Open Access Articles

Predation by large carnivores is a dominant factor shaping wildlife communities and an understanding of local foraging strategies of predators is central to the management of wildlife populations. Inf...
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Dominique E. Watts & Seth D. Newsome. 2017. Exploitation of marine resources by wolves in southwestern Alaska. Journal of Mammalogy 98(1):66-76.
Larger predators can affect smaller predators through intraguild predation and competition, which in turn could have indirect effects on other consumers. We investigated whether gray wolves (Canis lup...
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David G. Flagel, Gary E. Belovsky, Michael J. Cramer, Dean E. Beyer, Jr. & Katie E. Robertson. 2017. Fear and loathing in a Great Lakes forest: cascading effects of competition between wolves and coyotes. Journal of Mammalogy 98(1):77-84.
We examined geographic trends in 4 morphological data sets (both craniodental and colorimetric measurements and scores of cranial foramina and qualitative craniodental variables) within and among 5 su...
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James L Patton & Christopher J Conroy. 2017. The conundrum of subspecies: morphological diversity among desert populations of the California vole (Microtus californicus, Cricetidae). Journal of Mammalogy 98(4):1010-1026.
The genus Glaucomys (New World flying squirrels) is currently considered to be comprised of 2 species, the northern flying squirrel (G. sabrinus) and the southern flying squirrel (G. volans)...
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Brian S Arbogast, Katelyn I Schumacher, Nicholas J Kerhoulas, Allison L Bidlack, Joseph A Cook, & G J Kenagy. 2017. Genetic data reveal a cryptic species of New World flying squirrel: Glaucomys oregonensis. Journal of Mammalogy 98(4):1027-1041.
We investigated the migratory movements of silver-haired bats (Lasionycteris noctivagans) across the eastern extent of the species’ range. We conducted stable hydrogen isotope analysis of fur sa...
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E E Fraser, D Brooks, & F J Longstaffe. 2017. Stable isotope investigation of the migratory behavior of silver-haired bats (Lasionycteris noctivagans) in eastern North America. Journal of Mammalogy 98(5):1225–1235.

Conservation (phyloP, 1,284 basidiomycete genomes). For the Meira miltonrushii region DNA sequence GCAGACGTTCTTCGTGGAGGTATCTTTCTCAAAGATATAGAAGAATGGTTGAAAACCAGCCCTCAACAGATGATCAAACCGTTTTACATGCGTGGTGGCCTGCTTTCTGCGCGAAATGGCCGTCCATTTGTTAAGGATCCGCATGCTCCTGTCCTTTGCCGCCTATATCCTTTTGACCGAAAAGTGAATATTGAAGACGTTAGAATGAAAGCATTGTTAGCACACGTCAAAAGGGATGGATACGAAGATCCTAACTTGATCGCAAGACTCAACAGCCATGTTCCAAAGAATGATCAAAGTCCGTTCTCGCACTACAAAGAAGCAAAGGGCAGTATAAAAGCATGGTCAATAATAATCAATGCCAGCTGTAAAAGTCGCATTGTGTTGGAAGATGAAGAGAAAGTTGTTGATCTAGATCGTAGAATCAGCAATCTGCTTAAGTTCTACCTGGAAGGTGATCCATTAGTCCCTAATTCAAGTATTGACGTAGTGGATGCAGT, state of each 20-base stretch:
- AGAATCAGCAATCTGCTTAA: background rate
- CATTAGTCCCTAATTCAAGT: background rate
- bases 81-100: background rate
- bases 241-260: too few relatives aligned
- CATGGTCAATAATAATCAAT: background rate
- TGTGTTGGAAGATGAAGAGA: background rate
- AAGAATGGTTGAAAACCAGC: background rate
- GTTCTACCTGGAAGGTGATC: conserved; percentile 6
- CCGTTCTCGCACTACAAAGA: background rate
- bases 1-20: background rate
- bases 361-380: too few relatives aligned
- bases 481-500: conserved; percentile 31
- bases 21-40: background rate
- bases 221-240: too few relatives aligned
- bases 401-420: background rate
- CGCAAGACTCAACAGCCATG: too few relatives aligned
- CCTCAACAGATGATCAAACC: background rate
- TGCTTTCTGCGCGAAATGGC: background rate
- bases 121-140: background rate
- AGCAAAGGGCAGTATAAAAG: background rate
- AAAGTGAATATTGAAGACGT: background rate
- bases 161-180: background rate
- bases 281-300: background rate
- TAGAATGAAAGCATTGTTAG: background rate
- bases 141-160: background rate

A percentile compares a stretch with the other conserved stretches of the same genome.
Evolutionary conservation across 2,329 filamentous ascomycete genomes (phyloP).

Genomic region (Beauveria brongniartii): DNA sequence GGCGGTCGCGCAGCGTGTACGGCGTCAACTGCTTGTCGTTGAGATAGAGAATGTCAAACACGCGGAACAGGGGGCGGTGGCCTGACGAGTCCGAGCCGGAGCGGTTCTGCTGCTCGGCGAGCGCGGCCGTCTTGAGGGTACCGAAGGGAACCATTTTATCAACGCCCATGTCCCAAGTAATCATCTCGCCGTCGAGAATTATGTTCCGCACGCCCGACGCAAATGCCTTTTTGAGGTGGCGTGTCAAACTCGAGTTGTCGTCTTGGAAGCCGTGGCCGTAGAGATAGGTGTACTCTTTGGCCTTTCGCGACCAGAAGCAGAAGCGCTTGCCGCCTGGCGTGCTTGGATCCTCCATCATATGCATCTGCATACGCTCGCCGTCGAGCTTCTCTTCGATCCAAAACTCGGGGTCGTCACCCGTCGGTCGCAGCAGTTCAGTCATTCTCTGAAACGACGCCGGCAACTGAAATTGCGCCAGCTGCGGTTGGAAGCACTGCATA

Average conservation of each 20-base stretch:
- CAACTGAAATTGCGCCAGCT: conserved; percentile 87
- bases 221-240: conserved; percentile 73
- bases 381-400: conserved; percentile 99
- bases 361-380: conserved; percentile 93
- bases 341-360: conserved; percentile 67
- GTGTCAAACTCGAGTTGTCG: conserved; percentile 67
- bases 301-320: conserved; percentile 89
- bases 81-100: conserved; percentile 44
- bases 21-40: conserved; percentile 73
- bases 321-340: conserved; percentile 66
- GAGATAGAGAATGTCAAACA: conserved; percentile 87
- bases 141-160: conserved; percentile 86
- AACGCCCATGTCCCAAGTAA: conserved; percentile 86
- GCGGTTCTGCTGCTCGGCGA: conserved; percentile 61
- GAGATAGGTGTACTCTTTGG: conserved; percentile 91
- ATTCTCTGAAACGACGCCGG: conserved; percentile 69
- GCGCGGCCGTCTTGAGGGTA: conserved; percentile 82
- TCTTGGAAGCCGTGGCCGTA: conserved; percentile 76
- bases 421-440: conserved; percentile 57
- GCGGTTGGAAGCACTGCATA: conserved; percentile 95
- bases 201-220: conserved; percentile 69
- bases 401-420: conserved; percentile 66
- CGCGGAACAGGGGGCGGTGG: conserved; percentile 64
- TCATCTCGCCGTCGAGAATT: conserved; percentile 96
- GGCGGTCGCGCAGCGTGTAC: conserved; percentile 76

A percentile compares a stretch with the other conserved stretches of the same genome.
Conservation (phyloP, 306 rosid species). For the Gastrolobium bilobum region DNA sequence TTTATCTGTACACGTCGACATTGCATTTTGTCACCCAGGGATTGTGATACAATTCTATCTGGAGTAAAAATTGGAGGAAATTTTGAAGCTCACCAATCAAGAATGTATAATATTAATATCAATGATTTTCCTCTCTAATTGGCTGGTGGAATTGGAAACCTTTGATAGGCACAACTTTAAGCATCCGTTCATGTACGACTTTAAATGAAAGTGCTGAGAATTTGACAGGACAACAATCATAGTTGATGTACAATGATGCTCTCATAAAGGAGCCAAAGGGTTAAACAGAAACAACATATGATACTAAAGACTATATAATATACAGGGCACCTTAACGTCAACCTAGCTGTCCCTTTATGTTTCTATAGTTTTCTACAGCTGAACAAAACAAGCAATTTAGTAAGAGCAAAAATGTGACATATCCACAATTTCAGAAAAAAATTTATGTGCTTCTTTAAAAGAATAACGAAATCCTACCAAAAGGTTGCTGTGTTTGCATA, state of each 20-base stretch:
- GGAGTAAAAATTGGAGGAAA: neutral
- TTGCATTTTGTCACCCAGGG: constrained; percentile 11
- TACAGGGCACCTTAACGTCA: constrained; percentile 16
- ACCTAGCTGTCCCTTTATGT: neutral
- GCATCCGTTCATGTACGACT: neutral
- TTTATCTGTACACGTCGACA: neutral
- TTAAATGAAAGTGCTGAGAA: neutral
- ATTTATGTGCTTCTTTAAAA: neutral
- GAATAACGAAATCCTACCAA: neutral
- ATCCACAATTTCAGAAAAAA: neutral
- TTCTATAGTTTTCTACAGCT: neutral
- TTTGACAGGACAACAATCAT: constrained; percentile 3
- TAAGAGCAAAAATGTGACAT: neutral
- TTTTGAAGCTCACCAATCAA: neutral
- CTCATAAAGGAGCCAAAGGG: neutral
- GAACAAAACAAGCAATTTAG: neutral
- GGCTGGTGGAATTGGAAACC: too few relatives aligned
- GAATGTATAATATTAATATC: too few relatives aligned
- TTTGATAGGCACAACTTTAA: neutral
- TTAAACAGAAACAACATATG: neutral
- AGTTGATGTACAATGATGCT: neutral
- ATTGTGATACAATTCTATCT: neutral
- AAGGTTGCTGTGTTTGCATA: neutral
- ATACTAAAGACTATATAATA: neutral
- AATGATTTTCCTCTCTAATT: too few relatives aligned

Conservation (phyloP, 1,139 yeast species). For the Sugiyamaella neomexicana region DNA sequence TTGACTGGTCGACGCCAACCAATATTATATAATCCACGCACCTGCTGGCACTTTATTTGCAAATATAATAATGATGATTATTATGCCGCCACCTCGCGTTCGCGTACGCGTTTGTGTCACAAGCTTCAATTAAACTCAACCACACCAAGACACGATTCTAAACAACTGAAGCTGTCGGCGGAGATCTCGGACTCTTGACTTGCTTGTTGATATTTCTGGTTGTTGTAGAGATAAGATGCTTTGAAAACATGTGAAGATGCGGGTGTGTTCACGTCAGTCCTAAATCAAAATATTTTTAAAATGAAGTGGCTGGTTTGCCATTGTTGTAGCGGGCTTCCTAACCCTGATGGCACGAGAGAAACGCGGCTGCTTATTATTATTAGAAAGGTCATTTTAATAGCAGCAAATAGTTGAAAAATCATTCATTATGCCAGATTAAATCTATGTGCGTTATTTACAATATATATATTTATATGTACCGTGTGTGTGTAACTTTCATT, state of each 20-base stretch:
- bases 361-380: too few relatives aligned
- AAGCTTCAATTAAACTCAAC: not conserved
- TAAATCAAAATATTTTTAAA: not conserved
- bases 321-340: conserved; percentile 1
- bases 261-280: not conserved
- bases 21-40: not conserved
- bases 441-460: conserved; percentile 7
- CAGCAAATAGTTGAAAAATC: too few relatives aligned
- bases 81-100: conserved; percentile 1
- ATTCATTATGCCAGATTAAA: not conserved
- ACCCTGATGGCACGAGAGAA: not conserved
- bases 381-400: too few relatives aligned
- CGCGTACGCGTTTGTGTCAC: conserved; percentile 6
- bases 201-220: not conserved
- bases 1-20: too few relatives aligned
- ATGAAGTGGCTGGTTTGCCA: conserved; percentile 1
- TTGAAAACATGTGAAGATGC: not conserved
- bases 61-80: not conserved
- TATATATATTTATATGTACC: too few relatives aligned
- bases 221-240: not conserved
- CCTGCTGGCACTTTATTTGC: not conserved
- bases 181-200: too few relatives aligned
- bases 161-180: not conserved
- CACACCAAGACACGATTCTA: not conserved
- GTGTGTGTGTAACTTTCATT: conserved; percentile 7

Solitary carnivores in the family Mustelidae are thought to exhibit pronounced intrasexual territoriality, defending space against competitors but tolerating members of the opposite sex. Although must...
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Katie M. Moriarty, Mark A. Linnell, Brandon E. Chasco, Clinton W. Epps, & William J. Zielinski. 2017. Using high-resolution short-term location data to describe territoriality in Pacific martens. Journal of Mammalogy 98(3):679-689.
We describe the first new rodent species from Solomon Islands in more than 80 years. This new giant rat is known from a single specimen captured in a commercially felled Dillenia salomonensis&nbs...
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Tyrone H. Lavery and Hikuna Judge. 2017. A new species of giant rat (Muridae, Uromys) from Vangunu, Solomon Islands. Journal of Mammalogy 98(6):1518-1530.
Carnivores exhibit strong interspecific competition and partition niche axes to minimize agonistic interactions. Niche partitioning, though, is contingent upon resource heterogeneity, and recent lands...
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Philip J. Manlick, James E. Woodford, Benjamin Zuckerberg, & Jonathan N. Pauli. 2017. Niche compression intensifies competition between reintroduced American martens (Martes americana) and fishers (Pekania pennanti). Journal of Mammalogy 98(9):690-702.
We studied a rodent community in the San Joaquin Desert of California, United States, from 1993 to 2016. Using biannual trapping on a 144-trap plot, we found that mice of various species were rarely c...
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David J Germano and Lawrence R Saslaw. 2017. Rodent community dynamics as mediated by environment and competition in the San Joaquin Desert. Journal of Mammalogy 98(6):1615-1626.
Rapidly changing environmental conditions are influencing distributions of wildlife species in Alaska. Due to strict physiological requirements, the distribution of American martens (Martes americana)...
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Andrew P. Baltensperger, John M. Morton & Falk Huettmann. 2017. Expansion of American marten (Martes americana) distribution in response to climate and landscape change on the Kenai Peninsula, Alaska. Journal of Mammalogy 98(3):703-714.